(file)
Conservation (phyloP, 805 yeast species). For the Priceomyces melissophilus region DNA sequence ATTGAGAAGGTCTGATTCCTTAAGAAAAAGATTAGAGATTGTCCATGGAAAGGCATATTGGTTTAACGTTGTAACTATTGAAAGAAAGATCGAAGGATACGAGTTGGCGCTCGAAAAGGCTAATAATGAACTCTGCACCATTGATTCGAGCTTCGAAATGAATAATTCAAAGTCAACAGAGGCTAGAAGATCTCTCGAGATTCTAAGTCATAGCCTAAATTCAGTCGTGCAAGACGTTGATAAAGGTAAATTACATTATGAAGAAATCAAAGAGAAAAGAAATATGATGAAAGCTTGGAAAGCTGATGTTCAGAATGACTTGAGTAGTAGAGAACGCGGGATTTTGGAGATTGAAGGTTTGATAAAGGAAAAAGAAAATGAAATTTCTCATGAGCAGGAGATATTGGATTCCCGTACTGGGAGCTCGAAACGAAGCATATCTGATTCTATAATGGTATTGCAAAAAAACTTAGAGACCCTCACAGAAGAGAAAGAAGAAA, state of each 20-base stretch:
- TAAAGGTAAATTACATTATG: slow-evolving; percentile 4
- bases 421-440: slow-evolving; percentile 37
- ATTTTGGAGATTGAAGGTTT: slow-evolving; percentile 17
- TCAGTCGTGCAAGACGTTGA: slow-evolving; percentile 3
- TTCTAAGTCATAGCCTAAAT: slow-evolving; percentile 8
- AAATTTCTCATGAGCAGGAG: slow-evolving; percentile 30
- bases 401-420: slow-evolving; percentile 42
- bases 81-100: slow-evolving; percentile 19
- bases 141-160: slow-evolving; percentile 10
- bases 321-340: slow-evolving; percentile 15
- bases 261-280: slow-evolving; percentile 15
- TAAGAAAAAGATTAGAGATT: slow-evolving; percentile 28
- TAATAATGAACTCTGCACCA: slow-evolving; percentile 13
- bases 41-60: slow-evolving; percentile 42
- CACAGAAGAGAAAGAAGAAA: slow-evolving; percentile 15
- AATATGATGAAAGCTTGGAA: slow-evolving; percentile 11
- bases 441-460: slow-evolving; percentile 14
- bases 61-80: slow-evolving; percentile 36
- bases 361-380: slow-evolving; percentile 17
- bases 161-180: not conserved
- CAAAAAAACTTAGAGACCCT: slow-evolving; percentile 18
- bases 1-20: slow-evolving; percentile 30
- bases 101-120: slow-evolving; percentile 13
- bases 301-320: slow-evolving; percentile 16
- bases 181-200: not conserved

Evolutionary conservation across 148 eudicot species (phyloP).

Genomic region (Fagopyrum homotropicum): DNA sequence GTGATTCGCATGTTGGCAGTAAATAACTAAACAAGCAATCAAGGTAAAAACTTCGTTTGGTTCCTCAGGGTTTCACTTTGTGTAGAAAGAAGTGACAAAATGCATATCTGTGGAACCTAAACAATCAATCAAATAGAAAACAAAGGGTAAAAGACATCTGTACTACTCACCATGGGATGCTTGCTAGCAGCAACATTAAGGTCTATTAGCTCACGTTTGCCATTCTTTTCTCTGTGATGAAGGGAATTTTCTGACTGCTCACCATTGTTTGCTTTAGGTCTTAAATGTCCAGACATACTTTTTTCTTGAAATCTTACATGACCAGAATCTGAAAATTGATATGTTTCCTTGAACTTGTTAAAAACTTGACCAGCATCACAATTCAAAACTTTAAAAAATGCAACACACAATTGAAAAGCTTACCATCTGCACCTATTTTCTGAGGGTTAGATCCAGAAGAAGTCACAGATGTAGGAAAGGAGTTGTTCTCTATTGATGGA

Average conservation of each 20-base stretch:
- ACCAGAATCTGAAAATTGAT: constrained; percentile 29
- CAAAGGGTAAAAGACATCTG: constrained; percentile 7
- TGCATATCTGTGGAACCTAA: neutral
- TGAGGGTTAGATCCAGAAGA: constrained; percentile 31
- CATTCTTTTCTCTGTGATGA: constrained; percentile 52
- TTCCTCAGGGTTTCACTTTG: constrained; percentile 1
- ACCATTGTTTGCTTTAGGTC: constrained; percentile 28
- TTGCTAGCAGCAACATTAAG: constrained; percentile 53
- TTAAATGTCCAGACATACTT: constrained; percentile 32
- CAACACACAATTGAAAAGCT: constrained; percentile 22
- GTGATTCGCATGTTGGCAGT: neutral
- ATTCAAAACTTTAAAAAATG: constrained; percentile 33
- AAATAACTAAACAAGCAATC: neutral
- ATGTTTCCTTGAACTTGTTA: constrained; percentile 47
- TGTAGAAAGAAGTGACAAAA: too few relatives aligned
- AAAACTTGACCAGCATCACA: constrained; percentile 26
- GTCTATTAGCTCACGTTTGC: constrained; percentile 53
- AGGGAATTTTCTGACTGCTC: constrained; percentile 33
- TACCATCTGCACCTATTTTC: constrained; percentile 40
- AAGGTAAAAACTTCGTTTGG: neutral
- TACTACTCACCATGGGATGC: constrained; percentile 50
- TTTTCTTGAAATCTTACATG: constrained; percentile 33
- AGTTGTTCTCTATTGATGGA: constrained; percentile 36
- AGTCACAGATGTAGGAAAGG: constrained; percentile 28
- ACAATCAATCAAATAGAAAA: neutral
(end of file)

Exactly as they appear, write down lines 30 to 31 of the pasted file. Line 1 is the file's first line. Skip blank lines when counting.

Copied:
- ACCAGAATCTGAAAATTGAT: constrained; percentile 29
- CAAAGGGTAAAAGACATCTG: constrained; percentile 7